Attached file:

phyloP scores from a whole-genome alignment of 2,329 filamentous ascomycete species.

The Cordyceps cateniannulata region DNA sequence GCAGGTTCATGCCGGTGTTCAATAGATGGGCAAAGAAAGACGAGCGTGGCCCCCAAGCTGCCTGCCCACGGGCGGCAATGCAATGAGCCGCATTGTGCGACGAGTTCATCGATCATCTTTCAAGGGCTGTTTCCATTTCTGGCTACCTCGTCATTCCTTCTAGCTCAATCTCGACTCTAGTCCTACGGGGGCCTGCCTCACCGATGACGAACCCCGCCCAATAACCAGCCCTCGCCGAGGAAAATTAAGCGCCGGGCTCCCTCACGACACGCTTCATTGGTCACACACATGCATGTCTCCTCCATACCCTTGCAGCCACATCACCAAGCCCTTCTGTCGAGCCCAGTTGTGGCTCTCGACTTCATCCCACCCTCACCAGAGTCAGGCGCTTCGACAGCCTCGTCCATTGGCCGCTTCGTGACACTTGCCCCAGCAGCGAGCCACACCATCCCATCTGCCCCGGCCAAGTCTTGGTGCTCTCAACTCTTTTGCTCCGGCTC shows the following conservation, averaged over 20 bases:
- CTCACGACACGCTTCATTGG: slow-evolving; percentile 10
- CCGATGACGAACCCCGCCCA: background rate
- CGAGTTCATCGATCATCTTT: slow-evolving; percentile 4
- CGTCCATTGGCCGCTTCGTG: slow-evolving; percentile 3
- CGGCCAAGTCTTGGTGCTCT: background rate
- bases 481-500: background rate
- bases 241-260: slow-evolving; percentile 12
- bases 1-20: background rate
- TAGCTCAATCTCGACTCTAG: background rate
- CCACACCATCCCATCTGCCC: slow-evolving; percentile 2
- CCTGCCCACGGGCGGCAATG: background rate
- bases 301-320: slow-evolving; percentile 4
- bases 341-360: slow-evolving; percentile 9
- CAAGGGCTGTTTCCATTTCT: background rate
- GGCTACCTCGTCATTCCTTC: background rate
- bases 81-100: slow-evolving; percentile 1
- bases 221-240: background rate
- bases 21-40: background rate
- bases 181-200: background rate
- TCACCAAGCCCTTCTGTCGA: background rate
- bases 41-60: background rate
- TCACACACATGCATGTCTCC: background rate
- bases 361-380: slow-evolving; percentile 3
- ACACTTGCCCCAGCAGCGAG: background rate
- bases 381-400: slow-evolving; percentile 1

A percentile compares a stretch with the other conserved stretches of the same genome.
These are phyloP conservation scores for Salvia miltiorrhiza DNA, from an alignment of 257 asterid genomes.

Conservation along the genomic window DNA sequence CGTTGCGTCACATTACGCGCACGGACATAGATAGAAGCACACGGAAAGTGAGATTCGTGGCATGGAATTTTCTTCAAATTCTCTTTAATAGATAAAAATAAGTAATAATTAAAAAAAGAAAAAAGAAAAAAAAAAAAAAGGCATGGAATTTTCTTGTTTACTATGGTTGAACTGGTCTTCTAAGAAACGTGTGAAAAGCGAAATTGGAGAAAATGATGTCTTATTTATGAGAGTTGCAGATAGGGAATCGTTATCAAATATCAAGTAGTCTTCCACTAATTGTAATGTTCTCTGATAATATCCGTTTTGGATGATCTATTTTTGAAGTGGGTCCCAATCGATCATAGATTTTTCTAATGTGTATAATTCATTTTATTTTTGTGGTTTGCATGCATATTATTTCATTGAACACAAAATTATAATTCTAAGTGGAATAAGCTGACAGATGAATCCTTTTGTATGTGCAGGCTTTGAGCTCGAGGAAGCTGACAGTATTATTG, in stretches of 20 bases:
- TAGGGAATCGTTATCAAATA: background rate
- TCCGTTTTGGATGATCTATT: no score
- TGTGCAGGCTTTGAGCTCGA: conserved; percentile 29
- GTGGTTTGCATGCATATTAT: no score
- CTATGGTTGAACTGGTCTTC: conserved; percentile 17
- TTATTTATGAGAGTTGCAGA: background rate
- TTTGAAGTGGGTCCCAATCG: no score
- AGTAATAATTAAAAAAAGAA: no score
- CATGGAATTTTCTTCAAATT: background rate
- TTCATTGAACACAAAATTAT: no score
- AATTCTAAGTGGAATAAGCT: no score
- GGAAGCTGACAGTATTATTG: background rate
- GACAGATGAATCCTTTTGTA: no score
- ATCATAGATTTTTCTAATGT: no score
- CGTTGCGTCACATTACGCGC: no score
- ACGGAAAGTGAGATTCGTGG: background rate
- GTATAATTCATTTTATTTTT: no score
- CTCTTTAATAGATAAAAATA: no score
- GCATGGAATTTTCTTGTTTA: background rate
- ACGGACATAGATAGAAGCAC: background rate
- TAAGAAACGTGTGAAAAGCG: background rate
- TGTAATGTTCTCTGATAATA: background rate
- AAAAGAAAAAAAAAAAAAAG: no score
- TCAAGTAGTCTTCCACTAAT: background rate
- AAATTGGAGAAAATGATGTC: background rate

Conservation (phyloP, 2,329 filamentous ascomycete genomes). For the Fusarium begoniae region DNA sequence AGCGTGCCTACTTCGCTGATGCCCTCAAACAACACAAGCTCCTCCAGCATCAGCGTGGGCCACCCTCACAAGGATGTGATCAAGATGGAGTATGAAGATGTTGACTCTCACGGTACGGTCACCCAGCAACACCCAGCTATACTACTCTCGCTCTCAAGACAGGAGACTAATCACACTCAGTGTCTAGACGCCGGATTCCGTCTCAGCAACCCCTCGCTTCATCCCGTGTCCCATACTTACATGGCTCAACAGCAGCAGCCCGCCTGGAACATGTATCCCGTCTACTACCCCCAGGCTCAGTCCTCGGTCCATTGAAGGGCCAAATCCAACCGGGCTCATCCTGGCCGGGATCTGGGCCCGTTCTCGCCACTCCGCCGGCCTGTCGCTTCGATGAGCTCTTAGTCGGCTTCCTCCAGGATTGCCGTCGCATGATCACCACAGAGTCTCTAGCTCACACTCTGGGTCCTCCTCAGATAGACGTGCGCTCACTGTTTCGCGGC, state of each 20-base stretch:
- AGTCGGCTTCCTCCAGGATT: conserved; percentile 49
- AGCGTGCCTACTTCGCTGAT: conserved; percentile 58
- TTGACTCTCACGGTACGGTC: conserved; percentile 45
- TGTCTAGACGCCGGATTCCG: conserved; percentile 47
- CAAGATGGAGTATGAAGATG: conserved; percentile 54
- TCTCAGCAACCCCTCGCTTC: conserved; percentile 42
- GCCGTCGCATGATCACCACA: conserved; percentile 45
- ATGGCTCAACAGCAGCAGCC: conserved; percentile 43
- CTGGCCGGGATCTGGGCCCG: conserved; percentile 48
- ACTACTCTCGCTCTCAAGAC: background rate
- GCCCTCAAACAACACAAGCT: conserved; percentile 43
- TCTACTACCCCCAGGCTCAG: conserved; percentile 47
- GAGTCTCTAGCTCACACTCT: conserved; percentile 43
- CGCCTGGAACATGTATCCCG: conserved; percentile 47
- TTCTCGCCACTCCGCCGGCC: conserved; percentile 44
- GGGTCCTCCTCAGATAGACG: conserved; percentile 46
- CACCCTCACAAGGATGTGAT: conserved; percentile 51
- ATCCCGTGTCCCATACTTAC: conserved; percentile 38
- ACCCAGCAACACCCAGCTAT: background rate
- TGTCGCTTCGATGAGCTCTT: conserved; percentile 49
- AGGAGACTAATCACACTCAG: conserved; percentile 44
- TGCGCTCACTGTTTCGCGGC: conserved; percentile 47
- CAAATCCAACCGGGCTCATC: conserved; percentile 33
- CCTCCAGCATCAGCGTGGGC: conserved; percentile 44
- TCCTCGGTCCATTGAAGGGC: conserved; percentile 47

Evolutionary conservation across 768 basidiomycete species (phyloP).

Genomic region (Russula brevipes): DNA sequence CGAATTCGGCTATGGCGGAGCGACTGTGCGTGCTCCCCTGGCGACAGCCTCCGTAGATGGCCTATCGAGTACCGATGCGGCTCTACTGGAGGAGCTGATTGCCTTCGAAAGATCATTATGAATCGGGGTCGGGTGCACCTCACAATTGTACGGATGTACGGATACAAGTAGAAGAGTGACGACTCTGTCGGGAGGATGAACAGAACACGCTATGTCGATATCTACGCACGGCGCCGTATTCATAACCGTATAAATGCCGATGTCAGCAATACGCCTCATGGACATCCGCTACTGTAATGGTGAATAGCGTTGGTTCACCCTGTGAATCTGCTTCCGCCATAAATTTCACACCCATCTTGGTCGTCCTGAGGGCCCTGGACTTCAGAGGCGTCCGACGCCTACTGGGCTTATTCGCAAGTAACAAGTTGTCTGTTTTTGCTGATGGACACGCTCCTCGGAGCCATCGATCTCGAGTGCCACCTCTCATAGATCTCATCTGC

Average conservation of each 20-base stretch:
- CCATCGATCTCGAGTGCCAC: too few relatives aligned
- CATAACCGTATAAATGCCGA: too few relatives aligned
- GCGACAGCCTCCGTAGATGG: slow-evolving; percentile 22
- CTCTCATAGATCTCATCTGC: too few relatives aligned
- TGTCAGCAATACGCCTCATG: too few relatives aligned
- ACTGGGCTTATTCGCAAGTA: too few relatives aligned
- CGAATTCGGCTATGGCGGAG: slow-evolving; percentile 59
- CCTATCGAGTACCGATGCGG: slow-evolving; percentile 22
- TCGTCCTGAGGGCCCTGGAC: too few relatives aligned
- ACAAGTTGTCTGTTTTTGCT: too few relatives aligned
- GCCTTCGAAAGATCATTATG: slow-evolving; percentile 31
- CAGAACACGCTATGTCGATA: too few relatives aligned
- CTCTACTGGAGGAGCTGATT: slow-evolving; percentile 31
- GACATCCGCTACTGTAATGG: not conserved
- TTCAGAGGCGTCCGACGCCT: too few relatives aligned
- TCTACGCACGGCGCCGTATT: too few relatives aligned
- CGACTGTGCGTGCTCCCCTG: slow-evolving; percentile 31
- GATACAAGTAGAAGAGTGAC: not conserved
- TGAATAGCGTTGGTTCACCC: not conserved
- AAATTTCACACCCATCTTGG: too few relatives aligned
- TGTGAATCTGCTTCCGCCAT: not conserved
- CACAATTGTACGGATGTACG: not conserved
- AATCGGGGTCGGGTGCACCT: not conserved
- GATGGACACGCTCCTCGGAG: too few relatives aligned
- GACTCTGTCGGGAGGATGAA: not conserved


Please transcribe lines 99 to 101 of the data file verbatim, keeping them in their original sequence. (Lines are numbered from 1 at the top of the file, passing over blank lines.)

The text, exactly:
- TTCAGAGGCGTCCGACGCCT: too few relatives aligned
- TCTACGCACGGCGCCGTATT: too few relatives aligned
- CGACTGTGCGTGCTCCCCTG: slow-evolving; percentile 31